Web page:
The question of cheating on examinations and in student work generally is a different issue but it also has cultural roots. In authoritarian regimes, if a person with authority over you asks for something - anything - you give it to them. You don't ask or even consider why. It is their right to ask it. It is your duty to deliver it. No matter the motive. In medieval times in Europe, if the local lord wanted to sleep with your wife on your wedding night he did. You had no basis for refusal. It can be very strong.
Teachers have authority over students. If a teacher asks a student for a piece of work or an answer, the why and the how aren't part of the considerations of the student (assuming authoritarian principles). You just find a way to deliver it. In fact, in the US, not all students really understand, unless they are told, is that the reason you ask them fo complete a project isn't that you need the project itself, but the change in the brain that completing it will induce in themselves. I've never (well almost never) given students a task I couldn't do myself, usually better. But that wasn't the point.
But in an authoritarian structure, the subordinate just gets the job done - no matter how. It is a deeply felt duty. "Sir. YES Sir." quoting a Marine recruit.
If this is the problem (duty to authority), then you need to educate the students as to what it is you really want from them. Not the completed project, but the change in the brain that actually doing it the hard way will induce. But if you are countering their traditions, it still won't be an easy task.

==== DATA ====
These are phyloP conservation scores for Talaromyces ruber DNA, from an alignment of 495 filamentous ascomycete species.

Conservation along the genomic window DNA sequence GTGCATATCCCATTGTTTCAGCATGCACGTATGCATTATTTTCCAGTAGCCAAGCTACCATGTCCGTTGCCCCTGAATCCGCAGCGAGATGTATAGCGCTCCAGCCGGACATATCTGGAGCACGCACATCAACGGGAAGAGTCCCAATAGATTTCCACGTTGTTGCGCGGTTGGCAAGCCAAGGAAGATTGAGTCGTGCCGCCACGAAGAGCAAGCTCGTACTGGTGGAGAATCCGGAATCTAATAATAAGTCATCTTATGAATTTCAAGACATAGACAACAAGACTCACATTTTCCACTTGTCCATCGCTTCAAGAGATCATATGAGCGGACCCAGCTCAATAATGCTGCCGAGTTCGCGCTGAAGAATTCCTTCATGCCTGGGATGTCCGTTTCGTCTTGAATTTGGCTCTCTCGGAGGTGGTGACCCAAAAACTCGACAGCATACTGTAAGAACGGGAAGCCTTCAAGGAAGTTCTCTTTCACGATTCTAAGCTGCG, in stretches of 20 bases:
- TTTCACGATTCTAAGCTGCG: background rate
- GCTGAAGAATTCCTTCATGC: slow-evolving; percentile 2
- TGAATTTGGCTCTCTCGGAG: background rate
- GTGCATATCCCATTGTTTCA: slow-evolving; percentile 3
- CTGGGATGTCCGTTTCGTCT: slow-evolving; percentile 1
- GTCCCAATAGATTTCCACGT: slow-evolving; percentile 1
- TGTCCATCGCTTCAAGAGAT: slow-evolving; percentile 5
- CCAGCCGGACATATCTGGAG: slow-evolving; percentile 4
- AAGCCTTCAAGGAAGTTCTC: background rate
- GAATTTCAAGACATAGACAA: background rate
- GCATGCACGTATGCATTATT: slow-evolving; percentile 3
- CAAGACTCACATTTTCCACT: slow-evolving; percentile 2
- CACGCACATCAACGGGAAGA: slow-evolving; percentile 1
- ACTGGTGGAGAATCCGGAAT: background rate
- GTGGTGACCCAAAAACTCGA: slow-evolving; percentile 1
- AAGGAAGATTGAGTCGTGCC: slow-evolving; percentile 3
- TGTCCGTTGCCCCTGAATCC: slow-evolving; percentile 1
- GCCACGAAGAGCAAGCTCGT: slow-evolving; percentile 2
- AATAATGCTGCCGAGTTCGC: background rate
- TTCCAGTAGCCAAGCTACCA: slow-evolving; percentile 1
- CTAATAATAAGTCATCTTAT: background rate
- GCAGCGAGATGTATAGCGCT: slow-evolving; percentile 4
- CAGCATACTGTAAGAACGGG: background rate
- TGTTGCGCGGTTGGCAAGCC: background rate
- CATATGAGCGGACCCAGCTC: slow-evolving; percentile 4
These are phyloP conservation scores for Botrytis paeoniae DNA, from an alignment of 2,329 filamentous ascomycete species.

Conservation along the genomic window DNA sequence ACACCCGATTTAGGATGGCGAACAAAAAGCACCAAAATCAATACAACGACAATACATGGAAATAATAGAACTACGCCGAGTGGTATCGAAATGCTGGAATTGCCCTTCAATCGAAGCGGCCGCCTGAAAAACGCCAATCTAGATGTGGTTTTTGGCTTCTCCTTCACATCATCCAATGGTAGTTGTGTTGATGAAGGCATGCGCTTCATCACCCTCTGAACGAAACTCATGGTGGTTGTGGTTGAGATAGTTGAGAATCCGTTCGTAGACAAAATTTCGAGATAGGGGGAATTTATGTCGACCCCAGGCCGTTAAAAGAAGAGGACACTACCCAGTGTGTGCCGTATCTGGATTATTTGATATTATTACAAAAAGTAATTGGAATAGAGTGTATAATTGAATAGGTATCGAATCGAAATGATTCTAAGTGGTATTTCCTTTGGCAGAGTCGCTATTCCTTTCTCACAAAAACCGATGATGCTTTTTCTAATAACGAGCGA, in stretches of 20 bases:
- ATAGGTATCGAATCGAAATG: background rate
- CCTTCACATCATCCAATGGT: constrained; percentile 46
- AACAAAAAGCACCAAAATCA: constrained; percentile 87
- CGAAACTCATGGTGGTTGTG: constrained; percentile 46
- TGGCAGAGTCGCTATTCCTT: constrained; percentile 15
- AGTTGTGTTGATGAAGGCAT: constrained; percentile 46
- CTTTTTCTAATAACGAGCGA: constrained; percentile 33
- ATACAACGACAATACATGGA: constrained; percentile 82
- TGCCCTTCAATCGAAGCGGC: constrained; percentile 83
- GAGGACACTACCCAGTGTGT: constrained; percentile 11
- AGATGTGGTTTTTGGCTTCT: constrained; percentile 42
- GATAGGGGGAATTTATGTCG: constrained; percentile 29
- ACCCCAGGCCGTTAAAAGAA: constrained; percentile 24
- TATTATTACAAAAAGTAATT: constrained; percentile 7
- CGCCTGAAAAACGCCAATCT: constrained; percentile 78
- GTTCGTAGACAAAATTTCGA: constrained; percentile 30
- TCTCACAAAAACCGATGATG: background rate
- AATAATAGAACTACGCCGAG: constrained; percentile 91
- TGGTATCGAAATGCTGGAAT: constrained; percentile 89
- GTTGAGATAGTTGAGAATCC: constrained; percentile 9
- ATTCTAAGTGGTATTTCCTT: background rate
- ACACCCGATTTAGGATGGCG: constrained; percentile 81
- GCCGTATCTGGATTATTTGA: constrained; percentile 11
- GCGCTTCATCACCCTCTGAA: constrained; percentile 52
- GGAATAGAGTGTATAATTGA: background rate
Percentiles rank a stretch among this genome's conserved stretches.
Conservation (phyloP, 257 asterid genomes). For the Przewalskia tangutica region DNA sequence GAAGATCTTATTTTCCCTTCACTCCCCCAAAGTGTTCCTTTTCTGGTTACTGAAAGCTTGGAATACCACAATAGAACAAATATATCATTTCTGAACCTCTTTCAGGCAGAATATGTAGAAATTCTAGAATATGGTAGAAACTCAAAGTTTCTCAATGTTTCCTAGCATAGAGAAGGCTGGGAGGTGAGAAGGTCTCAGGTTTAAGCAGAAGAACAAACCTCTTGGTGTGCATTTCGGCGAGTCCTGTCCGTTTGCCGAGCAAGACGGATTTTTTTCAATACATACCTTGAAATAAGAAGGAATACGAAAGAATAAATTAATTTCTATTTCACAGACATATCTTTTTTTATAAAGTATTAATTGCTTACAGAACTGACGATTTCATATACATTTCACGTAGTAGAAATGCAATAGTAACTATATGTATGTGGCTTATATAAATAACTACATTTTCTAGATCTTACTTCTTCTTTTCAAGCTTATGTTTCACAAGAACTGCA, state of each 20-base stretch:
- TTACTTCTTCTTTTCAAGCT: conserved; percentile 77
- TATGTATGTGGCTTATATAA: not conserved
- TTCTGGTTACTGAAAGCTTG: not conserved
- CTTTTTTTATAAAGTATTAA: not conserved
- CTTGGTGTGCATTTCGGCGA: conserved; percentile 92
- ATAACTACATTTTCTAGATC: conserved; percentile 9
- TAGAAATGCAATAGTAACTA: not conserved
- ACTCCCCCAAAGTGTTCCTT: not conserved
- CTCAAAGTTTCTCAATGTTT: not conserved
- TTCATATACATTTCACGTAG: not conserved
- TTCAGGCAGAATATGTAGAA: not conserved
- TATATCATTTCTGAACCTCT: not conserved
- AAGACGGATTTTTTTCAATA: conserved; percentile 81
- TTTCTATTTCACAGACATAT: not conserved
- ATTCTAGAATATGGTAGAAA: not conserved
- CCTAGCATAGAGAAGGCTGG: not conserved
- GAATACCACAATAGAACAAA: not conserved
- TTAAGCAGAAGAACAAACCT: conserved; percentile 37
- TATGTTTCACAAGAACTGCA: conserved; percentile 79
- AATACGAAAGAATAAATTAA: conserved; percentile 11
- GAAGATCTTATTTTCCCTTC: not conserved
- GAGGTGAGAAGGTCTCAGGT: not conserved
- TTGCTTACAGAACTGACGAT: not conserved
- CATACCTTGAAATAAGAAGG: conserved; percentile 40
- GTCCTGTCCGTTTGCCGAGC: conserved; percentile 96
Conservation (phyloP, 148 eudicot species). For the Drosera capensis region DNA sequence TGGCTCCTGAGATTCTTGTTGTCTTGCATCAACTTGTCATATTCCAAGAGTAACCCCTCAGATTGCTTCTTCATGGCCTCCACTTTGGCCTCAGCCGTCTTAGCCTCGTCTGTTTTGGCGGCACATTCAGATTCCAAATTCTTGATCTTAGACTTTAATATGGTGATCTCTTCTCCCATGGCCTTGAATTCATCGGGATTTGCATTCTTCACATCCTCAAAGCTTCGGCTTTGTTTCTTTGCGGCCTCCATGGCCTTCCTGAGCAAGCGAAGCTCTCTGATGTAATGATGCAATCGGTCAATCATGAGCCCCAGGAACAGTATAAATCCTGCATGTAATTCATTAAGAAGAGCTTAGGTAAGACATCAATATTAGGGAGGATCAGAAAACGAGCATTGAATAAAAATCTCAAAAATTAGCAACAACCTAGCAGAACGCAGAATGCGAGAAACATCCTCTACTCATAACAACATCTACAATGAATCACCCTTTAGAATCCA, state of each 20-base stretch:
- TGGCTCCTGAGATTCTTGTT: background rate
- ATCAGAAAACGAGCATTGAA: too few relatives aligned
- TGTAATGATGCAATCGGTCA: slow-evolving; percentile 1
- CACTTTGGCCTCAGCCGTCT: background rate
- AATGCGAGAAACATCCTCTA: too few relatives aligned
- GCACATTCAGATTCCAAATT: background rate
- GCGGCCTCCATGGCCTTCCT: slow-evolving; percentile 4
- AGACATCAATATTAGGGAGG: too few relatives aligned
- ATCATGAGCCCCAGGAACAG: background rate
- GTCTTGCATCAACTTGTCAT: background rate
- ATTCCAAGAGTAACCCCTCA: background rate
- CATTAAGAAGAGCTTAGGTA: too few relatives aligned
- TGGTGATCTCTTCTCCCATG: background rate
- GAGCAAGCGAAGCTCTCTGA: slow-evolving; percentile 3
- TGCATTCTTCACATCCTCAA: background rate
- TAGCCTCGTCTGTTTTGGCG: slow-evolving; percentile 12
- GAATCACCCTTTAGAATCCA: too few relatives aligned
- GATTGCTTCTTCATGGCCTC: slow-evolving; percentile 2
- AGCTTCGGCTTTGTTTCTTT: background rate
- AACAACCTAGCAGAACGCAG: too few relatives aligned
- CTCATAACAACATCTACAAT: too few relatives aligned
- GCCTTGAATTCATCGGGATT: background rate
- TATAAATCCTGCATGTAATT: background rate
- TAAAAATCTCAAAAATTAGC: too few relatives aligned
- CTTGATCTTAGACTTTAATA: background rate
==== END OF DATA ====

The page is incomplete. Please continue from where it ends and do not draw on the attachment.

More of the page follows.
Even if a regime isn't authoritarian generally, it may be that academic traditions in a given place put the teacher in such a "high" position that is at least locally authoritarian. And even in some academic cultures that are not generally highly authoritarian, an individual professor may be able to impose such a structure. It is counterproductive, but it exists. Don't be that professor.
To keep things simple, I will only talk about journal publications here. Everything should translate to conference publications. Also, note that I have no hands-on experience with Chinese academia.
As already noted by xuq01 and Nicole Hamilton, it seems that your colleagues only care for short-time practical consequences and are unwilling to change their conduct unless they see that the consequences are severe. However, right now, they do not feel any consequences – their approach is working for them. This could have multiple reasons, which all lead to different conclusions:
Evaluation criteria and similar do not properly account for journal quality, giving value to journals that do not care about plagiarism, even if they know it. → You would have to effect a change of the evaluation criteria.
The evaluation criteria and similar would favor publishing in quality journals, but your colleagues ignore this. → Educate your colleagues how they could get secure more resources by giving up plagiarism.
The journals would care about plagiarism, but they do not notice. → Anonymously report some prominent case.
You are removing all the plagiarism before it can backfire. → Let your colleagues hit the wall, e.g., by refusing to work on that particularly bad paper.
Some obvious disclaimers: Reality will likely be a complicated combination of these effects. Also, some of the suggestions may be impossible or risky for you, depending on what level things happen.
You don't have to solve this problem for a whole nation, or even for your school. Just insist, up front, clearly, and in writing, that for work submitted to you, or that you collaborate on, copied material must be identified and cited correctly. They don't need to agree with you philosophically, they just need to understand your personal standard.